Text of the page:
Nothing frustrates me more than to see the expertise, experience and time of HR professionals wasted. And in today’s working environment, I see frustration and failure all too frequently in Analytics projects. We have pored through oceans of data and done hours of spread sheeting and analysis, and in the end the leaders we have presented our analysis to have put it to one side or seemed confused or unimpressed by our efforts. Somehow we have missed the mark.
HR Metrics and Analytics
There’s a great deal of talk about high performance organizations and teams these days. In a rapidly moving global economy that increasingly relies on big data and technology, we all recognize the advantage of using information and systems to help drive innovation and set goals. But how do we determine which models are most appropriate for our organization’s unique needs?
Queen’s IRC recently introduced the HR Metrics and Analytics program to help HR professionals analyze metrics and transform data into powerful stories for their leaders. Led by Paul Juniper and Jim Harrison, the program was designed to help HR professionals become more confident and competent in how to analyze data, how to use data properly, and how to share it in ways that can help their organization make decisions.
Do you know about Botlr, the robot who delivers room service requests to guests at the Aloft Starwood Hotel in California? How about Brian, a robot that provides companionship to seniors in a nursing home? Robots are just one example of how technology is affecting the workplace, and changing the skills that humans will require in the future.
When I joined Queen’s IRC in 2006, I was appointed as Director of the Centre for a five-year term. I was renewed in 2011, and I am delighted to report that I have again been reappointed as Queen’s IRC Director for an additional five years. I am proud of the work we have done at Queen’s IRC in the past five years.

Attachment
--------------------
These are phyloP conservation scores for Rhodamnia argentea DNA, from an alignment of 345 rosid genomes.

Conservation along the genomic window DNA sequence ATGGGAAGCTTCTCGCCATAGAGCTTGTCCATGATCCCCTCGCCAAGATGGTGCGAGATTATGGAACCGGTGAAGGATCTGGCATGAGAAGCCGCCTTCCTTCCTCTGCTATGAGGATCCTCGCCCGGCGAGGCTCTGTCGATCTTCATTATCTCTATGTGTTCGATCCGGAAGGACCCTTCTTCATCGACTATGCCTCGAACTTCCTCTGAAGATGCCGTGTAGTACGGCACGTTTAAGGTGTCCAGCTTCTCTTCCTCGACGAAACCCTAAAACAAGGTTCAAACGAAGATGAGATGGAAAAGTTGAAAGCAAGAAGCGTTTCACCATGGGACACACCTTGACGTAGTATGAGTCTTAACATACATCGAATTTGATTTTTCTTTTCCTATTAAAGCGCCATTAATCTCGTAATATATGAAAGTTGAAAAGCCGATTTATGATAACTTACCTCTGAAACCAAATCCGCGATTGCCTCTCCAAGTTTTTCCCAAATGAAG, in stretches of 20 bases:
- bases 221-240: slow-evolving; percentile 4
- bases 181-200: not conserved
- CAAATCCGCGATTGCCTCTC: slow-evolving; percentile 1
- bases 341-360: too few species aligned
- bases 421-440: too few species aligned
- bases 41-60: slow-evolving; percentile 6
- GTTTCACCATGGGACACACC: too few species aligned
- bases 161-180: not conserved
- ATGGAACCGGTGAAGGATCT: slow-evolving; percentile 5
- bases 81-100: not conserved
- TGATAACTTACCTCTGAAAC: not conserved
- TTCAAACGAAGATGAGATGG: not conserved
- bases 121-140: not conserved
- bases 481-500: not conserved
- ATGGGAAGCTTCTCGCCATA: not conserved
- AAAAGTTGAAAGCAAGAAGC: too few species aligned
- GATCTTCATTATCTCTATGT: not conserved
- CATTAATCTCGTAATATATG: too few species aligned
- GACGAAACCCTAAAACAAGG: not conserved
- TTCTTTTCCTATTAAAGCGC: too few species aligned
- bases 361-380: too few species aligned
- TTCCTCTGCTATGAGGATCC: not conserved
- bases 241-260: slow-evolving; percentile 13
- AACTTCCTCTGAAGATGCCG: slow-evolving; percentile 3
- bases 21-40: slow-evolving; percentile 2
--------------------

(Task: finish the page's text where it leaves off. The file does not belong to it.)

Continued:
You likely believe that your organization’s data – operating, financial, human resources – is a key resource and you have policies and processes in place to mitigate any risk. Whether or not your organization operates in just one province, or just within Canada, you should understand that the principles and guidelines of data management are not grounded in geographic jurisdiction.
Get ready to see this job ad a lot in the near future. 2016 seems to be the year when HR Analytics hits the windshield of our corporate bus. There is an increasing demand from organizational leaders for evidence-based decision making. Unfortunately I think it will take a while for our certification programs in HR to fully integrate these needs into the supporting training.
Do you or your workplace need a spring tuneup? It can be easy to fall into habits that may seem innocuous, but may actually be hindering your progress. Spring is a great time to review and renew, and Queen’s IRC has just what you need to get a fresh start, with certificate programs, custom programs, and some new opportunities based on requests from our clients.
We are pleased to announce our Spring 2016-Spring 2017 Program Planner is ready to be downloaded. It introduces our new training program, HR Metrics and Analytics, a program for HR professionals who want to understand how and what to measure, and how to transform that data into business knowledge and insight. It also details all of our foundational and advanced programs, and our Certificate Series.